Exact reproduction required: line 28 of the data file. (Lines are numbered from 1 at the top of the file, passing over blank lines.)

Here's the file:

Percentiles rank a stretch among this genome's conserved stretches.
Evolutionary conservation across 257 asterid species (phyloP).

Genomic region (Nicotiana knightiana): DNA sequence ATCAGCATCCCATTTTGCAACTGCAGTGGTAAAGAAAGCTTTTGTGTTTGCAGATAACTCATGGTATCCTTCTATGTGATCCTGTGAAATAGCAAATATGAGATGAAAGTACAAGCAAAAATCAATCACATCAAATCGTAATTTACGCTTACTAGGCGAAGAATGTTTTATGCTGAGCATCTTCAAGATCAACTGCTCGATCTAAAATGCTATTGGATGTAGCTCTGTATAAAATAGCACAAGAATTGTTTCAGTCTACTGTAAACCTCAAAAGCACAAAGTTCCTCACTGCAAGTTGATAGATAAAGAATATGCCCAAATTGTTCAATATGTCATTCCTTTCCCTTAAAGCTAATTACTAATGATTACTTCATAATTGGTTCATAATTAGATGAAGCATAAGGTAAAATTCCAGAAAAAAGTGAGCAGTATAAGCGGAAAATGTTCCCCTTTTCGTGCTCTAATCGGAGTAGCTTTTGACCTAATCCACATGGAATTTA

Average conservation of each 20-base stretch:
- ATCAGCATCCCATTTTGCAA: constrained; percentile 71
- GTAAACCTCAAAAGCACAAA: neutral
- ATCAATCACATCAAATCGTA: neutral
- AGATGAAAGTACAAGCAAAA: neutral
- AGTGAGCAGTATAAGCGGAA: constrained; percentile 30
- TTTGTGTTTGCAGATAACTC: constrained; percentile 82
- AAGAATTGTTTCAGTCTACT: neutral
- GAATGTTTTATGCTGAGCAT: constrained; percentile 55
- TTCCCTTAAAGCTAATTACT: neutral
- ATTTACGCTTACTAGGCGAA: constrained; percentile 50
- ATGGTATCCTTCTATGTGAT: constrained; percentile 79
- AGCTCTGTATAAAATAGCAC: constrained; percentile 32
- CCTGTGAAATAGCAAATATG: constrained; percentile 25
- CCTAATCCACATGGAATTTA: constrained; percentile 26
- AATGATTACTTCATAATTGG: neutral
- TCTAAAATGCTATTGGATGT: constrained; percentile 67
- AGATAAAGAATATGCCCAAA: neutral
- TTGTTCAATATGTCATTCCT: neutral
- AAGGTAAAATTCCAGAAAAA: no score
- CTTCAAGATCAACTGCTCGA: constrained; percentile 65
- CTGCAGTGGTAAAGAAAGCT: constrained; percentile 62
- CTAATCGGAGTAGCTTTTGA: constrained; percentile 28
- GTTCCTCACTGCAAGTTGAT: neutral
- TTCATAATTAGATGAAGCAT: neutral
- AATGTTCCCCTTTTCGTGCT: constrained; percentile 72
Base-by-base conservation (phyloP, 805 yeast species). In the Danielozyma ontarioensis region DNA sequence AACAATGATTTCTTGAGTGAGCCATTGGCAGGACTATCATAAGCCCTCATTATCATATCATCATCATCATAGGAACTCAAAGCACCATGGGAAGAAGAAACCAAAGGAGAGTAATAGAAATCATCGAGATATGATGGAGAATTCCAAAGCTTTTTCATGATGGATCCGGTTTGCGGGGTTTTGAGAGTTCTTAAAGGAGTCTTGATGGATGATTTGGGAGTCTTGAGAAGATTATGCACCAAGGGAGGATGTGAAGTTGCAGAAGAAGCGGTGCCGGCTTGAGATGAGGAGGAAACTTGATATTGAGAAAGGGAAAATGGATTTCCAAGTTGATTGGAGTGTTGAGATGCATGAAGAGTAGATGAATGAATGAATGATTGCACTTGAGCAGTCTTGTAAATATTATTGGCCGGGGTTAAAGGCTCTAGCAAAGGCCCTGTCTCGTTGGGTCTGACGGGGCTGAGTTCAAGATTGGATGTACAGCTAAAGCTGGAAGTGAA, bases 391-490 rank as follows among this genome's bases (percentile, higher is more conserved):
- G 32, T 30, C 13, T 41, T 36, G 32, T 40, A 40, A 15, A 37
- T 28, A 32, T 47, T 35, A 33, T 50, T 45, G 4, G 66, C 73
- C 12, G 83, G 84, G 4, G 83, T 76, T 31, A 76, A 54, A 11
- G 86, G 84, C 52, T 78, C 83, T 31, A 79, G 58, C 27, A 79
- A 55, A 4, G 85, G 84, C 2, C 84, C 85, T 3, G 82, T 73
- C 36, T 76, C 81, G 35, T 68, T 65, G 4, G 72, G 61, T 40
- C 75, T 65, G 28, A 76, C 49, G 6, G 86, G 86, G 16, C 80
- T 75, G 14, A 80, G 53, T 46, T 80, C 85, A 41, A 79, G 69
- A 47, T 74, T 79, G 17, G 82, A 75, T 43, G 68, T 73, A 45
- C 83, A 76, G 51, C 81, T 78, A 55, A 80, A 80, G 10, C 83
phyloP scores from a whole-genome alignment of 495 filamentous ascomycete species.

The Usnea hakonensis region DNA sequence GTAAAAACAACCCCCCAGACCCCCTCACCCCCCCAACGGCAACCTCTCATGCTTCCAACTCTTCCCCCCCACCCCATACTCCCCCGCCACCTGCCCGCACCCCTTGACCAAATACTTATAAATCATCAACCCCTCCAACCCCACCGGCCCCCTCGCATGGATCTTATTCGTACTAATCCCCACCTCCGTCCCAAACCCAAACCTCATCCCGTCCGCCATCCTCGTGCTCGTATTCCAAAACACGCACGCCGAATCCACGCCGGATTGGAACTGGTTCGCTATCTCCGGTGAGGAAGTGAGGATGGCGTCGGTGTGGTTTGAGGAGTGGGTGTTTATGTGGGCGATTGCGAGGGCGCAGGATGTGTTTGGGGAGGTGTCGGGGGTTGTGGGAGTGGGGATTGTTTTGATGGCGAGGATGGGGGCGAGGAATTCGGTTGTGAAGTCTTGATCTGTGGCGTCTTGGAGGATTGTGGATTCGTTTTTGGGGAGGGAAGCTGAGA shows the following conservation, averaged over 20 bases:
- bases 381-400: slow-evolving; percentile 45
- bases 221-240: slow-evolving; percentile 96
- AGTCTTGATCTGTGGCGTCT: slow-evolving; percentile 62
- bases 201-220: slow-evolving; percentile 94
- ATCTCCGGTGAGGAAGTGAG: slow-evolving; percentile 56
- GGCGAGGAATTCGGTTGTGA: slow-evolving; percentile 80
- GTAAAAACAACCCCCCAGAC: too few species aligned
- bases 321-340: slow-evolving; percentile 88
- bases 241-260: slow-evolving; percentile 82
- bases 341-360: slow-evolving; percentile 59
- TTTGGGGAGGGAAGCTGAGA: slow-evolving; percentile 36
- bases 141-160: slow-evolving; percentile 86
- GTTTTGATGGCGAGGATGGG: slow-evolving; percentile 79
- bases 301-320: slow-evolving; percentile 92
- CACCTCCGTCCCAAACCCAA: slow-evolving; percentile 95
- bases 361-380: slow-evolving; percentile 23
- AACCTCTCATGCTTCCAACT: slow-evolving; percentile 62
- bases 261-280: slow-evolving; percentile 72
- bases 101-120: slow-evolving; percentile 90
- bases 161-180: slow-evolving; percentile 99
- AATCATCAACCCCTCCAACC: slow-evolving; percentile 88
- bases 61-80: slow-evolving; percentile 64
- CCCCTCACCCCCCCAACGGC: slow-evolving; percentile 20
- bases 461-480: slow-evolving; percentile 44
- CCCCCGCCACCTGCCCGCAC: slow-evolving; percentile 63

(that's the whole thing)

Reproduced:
- TTCATAATTAGATGAAGCAT: neutral